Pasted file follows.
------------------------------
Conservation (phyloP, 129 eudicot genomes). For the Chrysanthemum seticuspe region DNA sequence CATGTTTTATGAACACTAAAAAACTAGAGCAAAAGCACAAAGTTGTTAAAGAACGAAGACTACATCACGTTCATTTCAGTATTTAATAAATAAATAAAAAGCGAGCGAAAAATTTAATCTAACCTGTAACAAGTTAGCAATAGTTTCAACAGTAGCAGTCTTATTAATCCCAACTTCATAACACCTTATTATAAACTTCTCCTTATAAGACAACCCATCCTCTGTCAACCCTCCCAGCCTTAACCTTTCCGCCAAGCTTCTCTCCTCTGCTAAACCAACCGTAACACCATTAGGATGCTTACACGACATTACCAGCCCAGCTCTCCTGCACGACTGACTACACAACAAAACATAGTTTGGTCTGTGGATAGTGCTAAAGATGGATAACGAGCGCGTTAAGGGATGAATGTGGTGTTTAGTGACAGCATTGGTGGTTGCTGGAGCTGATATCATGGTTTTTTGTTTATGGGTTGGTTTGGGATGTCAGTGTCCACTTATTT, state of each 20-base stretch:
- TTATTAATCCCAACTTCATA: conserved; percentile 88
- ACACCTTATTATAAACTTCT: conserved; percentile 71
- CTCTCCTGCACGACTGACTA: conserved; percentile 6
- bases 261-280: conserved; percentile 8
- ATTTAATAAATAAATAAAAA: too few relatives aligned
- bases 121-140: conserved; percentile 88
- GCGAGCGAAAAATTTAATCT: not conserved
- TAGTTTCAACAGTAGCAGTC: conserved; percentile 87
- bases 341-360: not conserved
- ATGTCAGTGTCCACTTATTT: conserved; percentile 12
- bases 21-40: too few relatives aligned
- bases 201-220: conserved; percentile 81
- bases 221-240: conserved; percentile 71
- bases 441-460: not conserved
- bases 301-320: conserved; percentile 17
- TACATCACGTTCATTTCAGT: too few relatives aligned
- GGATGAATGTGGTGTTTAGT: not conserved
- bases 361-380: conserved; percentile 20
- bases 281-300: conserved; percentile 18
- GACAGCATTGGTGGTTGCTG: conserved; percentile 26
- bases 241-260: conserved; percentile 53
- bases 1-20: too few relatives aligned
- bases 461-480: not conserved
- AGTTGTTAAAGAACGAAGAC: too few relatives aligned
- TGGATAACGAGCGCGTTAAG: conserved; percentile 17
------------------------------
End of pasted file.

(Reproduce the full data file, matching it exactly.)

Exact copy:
Conservation (phyloP, 129 eudicot genomes). For the Chrysanthemum seticuspe region DNA sequence CATGTTTTATGAACACTAAAAAACTAGAGCAAAAGCACAAAGTTGTTAAAGAACGAAGACTACATCACGTTCATTTCAGTATTTAATAAATAAATAAAAAGCGAGCGAAAAATTTAATCTAACCTGTAACAAGTTAGCAATAGTTTCAACAGTAGCAGTCTTATTAATCCCAACTTCATAACACCTTATTATAAACTTCTCCTTATAAGACAACCCATCCTCTGTCAACCCTCCCAGCCTTAACCTTTCCGCCAAGCTTCTCTCCTCTGCTAAACCAACCGTAACACCATTAGGATGCTTACACGACATTACCAGCCCAGCTCTCCTGCACGACTGACTACACAACAAAACATAGTTTGGTCTGTGGATAGTGCTAAAGATGGATAACGAGCGCGTTAAGGGATGAATGTGGTGTTTAGTGACAGCATTGGTGGTTGCTGGAGCTGATATCATGGTTTTTTGTTTATGGGTTGGTTTGGGATGTCAGTGTCCACTTATTT, state of each 20-base stretch:
- TTATTAATCCCAACTTCATA: conserved; percentile 88
- ACACCTTATTATAAACTTCT: conserved; percentile 71
- CTCTCCTGCACGACTGACTA: conserved; percentile 6
- bases 261-280: conserved; percentile 8
- ATTTAATAAATAAATAAAAA: too few relatives aligned
- bases 121-140: conserved; percentile 88
- GCGAGCGAAAAATTTAATCT: not conserved
- TAGTTTCAACAGTAGCAGTC: conserved; percentile 87
- bases 341-360: not conserved
- ATGTCAGTGTCCACTTATTT: conserved; percentile 12
- bases 21-40: too few relatives aligned
- bases 201-220: conserved; percentile 81
- bases 221-240: conserved; percentile 71
- bases 441-460: not conserved
- bases 301-320: conserved; percentile 17
- TACATCACGTTCATTTCAGT: too few relatives aligned
- GGATGAATGTGGTGTTTAGT: not conserved
- bases 361-380: conserved; percentile 20
- bases 281-300: conserved; percentile 18
- GACAGCATTGGTGGTTGCTG: conserved; percentile 26
- bases 241-260: conserved; percentile 53
- bases 1-20: too few relatives aligned
- bases 461-480: not conserved
- AGTTGTTAAAGAACGAAGAC: too few relatives aligned
- TGGATAACGAGCGCGTTAAG: conserved; percentile 17